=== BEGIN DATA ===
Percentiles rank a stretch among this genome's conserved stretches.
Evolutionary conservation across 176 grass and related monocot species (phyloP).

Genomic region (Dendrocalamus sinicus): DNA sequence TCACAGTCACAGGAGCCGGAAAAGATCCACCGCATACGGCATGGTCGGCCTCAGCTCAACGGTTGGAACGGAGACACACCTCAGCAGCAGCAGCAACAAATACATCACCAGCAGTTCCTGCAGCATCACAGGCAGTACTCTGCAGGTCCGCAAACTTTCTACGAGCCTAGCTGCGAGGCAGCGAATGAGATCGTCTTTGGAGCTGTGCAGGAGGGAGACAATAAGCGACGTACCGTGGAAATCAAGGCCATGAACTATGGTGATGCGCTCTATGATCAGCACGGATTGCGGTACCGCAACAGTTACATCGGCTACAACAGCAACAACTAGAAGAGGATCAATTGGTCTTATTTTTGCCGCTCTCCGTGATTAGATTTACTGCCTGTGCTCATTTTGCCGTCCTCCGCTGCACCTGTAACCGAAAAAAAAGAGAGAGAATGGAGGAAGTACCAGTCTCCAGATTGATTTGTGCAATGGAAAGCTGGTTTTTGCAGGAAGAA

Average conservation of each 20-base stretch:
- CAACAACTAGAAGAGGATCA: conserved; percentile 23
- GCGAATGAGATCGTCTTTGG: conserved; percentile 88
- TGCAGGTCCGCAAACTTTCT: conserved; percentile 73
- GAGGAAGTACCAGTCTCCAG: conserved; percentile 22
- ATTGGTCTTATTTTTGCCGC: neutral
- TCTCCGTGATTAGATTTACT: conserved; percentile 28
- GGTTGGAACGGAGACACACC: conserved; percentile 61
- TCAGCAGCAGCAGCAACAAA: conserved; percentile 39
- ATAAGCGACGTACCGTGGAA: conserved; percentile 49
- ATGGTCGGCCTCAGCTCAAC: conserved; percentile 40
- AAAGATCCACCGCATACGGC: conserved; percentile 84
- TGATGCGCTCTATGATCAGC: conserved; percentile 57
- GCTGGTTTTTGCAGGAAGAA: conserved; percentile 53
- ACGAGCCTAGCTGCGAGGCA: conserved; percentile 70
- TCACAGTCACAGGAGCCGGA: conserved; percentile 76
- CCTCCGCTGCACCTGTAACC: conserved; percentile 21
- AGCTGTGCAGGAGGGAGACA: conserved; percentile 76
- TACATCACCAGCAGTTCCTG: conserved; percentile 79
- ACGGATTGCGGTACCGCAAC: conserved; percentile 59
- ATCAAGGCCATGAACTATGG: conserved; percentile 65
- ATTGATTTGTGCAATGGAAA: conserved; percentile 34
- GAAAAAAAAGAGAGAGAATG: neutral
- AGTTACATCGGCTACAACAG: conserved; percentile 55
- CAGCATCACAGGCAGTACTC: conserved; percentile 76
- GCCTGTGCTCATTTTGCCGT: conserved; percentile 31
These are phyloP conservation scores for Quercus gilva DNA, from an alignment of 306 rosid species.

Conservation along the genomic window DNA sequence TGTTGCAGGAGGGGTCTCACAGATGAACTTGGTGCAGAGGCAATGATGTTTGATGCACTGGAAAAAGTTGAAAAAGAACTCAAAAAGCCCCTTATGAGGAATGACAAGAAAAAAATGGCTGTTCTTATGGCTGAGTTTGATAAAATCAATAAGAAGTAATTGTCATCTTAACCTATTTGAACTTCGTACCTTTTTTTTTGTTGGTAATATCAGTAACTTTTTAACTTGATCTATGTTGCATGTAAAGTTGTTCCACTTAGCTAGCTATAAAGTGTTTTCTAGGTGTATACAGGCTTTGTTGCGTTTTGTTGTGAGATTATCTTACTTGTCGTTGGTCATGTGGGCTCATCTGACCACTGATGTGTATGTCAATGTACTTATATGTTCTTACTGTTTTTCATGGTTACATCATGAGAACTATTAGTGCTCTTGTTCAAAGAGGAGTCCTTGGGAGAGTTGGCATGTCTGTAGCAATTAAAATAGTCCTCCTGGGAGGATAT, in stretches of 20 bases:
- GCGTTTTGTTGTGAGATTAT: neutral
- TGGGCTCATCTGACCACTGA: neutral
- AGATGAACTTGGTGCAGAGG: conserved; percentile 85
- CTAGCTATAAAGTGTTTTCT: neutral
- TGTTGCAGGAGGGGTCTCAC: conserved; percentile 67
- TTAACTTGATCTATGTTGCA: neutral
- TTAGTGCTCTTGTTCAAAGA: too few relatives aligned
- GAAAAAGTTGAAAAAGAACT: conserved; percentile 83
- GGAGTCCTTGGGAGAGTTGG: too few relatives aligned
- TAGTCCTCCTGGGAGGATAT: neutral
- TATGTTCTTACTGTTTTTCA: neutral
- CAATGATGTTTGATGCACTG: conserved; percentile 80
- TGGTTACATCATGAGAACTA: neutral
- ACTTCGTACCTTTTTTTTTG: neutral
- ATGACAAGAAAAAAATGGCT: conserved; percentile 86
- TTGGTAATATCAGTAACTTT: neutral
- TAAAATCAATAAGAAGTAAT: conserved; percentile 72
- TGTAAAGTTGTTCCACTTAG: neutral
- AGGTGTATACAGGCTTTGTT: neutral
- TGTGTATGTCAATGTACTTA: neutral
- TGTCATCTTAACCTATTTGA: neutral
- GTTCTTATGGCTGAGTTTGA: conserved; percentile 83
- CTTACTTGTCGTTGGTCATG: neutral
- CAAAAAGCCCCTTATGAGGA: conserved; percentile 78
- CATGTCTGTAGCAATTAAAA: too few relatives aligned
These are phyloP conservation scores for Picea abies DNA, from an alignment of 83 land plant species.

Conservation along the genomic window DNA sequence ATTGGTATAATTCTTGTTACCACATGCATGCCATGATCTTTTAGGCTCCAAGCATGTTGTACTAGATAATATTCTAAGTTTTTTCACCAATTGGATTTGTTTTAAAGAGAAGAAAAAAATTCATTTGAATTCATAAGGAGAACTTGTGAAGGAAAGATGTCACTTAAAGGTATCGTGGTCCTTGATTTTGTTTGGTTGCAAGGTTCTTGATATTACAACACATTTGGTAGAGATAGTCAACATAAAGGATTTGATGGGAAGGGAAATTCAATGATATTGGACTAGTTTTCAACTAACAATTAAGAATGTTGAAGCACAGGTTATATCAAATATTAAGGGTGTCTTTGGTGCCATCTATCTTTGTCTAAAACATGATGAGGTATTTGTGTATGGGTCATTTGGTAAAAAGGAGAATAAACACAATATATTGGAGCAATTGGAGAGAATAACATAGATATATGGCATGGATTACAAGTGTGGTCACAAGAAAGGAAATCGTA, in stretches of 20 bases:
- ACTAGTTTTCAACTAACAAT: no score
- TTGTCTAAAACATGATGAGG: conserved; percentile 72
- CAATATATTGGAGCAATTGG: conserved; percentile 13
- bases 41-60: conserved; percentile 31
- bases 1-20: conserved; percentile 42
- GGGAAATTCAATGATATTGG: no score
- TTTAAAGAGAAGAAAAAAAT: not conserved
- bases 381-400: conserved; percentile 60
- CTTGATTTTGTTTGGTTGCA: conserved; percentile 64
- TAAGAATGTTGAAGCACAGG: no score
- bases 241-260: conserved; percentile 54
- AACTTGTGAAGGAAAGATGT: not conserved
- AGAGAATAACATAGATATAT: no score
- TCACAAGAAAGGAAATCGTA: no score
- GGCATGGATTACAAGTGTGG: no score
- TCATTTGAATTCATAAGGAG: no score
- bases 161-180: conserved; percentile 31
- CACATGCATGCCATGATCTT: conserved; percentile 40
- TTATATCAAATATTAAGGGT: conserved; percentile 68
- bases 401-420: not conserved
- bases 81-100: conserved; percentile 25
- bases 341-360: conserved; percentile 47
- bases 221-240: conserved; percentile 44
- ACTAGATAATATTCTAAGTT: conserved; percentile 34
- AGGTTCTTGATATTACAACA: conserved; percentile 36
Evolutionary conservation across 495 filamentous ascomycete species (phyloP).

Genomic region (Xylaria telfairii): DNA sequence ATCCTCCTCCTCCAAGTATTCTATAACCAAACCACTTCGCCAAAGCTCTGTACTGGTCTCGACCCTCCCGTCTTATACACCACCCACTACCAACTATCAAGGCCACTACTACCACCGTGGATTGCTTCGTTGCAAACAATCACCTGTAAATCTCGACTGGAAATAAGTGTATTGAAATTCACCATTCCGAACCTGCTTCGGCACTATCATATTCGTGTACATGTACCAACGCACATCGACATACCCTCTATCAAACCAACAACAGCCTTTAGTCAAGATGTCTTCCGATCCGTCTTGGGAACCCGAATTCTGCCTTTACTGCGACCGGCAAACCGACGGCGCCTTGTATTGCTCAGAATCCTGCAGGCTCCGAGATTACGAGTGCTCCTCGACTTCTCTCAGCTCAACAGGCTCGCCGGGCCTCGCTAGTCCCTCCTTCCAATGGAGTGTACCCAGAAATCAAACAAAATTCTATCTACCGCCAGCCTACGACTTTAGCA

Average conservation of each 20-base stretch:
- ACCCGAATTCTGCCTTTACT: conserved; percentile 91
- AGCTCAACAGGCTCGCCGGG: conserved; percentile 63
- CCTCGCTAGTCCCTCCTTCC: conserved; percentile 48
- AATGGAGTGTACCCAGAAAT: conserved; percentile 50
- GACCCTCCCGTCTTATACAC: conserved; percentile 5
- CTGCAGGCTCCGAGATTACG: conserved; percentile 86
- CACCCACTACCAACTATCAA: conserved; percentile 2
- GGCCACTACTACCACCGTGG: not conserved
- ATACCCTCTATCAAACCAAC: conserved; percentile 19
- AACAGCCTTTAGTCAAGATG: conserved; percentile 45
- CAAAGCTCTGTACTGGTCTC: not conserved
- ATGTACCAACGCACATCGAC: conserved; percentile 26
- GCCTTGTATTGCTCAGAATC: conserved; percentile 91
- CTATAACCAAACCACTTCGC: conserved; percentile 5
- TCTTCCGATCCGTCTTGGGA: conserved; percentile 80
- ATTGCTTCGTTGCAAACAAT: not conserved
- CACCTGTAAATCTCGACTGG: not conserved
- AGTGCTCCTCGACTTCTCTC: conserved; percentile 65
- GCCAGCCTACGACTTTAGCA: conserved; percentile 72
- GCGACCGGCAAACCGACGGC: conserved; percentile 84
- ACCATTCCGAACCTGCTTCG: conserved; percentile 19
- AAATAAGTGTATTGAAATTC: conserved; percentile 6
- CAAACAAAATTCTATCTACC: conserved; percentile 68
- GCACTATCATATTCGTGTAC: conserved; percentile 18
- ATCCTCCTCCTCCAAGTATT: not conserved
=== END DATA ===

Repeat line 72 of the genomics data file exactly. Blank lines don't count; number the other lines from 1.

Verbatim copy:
- TCACAAGAAAGGAAATCGTA: no score